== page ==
Crafting a successful media pitch is one of the most important skills a public relations professional can hone because a compelling pitch is the key to obtaining quality media coverage.
It’s important to remember that the sole purpose of a pitch is to gain the interest of a journalist or editor, who will then feature your company in a newsworthy way and get you in front of your target audience. With just a single feature in the right publication, reporters and editors can instantly take your company’s exposure to the next level, which is why it’s imperative to properly write an attention-grabbing pitch.
Here are three practical ways to make sure your pitch for your trade association stands out, builds rapport with reporters, and ultimately lands you media coverage!
01. MAKE IT PERSONAL
Email blasts and generic pitches are easy to spot. Ask any journalist or editor and they will tell you that their number one frustration with public relations is lazy pitches!
Before pitching to a journalist or editor, take the time to do your research:
- Understand their beat and the audience they write for.
- Read a previous story they published or even a recent social media post.
- Use their previous work to find a common thread to reference in your pitch.
- Speak to them directly, personalize with their name.
This takes time and intention and may take more time than writing the pitch itself! When you personalize your pitches, it shows the journalist or editor that you are paying attention, you understand what is important to them, and it will increase the chances of your pitch being picked up.
02. MAKE IT QUICK
Editors and journalists can receive hundreds of pitches every single week. Chances are, if they can’t understand the purpose of your pitch with a quick skim, they will move on.
To increase the chances of your pitch being read:
- Make it fewer than 200 words.
- Keep sentences short.
- Use bullet points and subheads for quick callouts.
03. MAKE IT CLEAR
Pitch writing consists of persuasion, creative thinking, and storytelling. All three of those elements combined can make it easy to run away with your pitch. Be disciplined in your approach, have your content tight and concise, and get to the point.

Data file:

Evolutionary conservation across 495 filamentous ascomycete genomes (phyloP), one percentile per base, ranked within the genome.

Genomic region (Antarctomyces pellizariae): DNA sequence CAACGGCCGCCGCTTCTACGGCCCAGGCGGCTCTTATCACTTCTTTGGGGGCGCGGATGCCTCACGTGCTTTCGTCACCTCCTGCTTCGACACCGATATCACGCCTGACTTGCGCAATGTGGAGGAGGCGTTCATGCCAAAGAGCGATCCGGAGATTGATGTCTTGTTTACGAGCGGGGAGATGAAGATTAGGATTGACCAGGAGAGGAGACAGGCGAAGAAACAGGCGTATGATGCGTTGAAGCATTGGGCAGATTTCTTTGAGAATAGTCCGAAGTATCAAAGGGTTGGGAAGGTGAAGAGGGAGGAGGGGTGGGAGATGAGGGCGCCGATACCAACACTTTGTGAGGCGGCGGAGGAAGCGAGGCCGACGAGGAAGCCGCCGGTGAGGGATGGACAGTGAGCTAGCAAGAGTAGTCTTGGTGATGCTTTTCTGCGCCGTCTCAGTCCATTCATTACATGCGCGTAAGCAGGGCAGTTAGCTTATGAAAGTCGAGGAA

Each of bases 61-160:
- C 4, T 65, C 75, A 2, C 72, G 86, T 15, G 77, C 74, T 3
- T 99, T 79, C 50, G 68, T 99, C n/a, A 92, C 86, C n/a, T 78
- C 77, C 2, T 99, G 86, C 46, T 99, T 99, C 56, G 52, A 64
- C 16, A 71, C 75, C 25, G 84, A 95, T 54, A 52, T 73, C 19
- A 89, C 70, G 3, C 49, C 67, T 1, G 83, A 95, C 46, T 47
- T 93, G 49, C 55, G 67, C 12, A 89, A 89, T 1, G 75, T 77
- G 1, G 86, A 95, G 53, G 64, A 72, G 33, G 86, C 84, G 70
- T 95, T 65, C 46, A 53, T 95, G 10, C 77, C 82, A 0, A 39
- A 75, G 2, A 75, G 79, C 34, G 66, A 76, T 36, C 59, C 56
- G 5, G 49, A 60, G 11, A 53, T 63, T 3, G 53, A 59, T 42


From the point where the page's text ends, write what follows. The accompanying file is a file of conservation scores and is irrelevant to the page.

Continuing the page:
Another way to make your pitch clear starts with your subject line! Believe it or not, your subject line is one of the most important tools because it is your first impression. Your pitch can have an incredible hook but it doesn’t matter much if your email never gets opened.
Keep your subject line to a maximum of 10 words and use it as a sneak-peek of what is inside your pitch for your trade association.
Pitches need to feel personal, but they also need structure to be valuable to the journalist or editor. As you begin your pitch, have the mindset that you are providing a roadmap for how you can set up the article. Make sure to explain the five Ws (who, what, when where, and why) of your story. Give the journalist or editor reasons why their audience would be interested in a story like yours. Finally, give them their next step. Tell them what to do next, a specific call to action you want them to take as a result of your pitch.
Pitch writing is both an art and a science and just like anything, it takes time to become successful at it! With enough practice, it is a skill that you can perfect over time!
If you would like help with public relations, feel free to contact us. We offer a variety of services like digital marketing & analytics, marketing & brand strategy, and more to small and large companies.